I recognize that junior colleges (they prefer “community colleges”) offer AAs in other than tech-vocational fields….but a two-year degree in those fields in no way could compare with the rigor of a full BA. Most BAs don’t get to the serious stuff until they last two years anyway. As a professor friend of mine at UT explained it once—–during the first two years all they are trying to do is separate the chaff from the wheat to get the classes down to a teachable size. Real teaching/learning and thinking is limited to the last two years.

            As to where a professor has to come from……Of course assuming that the goal is to provide the best possible education (which today is sometimes questionable) I would prefer that our full university staff be from rigorous demanding programs and that includes the assistant profs and even those not on the tenure track. That does not mean they all have to be from the top 10 or 20 schools as a great scholar/teacher may also be produced by a lesser school…..but the odds are that the best come from the best schools.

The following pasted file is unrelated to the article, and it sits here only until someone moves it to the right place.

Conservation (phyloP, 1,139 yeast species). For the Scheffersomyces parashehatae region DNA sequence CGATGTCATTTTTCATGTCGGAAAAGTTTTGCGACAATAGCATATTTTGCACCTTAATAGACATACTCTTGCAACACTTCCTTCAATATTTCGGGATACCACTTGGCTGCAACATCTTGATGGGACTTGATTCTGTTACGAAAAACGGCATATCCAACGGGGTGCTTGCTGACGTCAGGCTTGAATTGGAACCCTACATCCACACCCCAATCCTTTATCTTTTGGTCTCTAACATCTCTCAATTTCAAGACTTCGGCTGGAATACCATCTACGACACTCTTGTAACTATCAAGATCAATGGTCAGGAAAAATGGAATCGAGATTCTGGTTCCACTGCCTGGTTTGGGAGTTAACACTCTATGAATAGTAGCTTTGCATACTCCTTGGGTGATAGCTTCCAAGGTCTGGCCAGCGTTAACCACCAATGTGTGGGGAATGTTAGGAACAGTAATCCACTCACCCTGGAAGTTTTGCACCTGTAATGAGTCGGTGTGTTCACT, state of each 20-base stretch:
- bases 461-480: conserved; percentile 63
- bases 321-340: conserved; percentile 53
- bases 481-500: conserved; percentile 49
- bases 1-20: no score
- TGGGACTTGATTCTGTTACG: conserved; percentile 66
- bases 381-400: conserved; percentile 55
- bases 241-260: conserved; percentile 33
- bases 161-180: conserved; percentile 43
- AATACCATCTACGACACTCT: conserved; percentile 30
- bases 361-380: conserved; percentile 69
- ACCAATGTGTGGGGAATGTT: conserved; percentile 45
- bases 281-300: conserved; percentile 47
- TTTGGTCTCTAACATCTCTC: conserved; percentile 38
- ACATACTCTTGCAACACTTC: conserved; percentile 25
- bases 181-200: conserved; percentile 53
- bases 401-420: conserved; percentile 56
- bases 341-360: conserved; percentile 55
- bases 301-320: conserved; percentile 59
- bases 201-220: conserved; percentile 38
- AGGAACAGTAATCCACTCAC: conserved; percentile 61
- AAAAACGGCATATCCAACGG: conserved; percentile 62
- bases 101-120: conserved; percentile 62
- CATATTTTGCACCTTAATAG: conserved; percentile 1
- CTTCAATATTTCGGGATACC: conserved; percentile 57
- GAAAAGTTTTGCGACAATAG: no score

• SpiritofPearl

      “Brave New World” . . . only alphas go to university.

      • anonyfool

        Don’t forget the other big part of Brave New World, they all get soma, and after they get high on soma, veg out on entertainment vids with all the celebs.

        • SpiritofPearl

          Soma and Malthusian belts . . .

          • anonyfool

            but the freemartins don’t need the belts – orgy porgy for everybody!

          • SpiritofPearl

            I forgot that part.

      • Suzannersteadman

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  • José

    That’s good news for the medical school at Guadalajara. ¡Gracias, Texas Lege!

    • Maryjrobinson

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  • John Bernard Books

    Back to normalcy as the US Senate confirms SCOTUS Justice Gorsuch.
    https://www.nytimes.com/interactive/2017/04/07/us/politics/gorsuch-confirmation-vote.html

  • John Bernard Books

    The San Antonio voters rejected Julian Castro in 2005 but that didn’t stop Obama from handing him the keys to HUD to plunder….
    “In one of his first acts as HUD Secretary, Carson ordered an audit of the agency. What he found was staggering: $520 billion in bookkeeping errors.
    “The total amounts of errors corrected in HUD’s notes and consolidated financial statements were $516.4 billion and $3.4 billion, respectively,” the auditors wrote.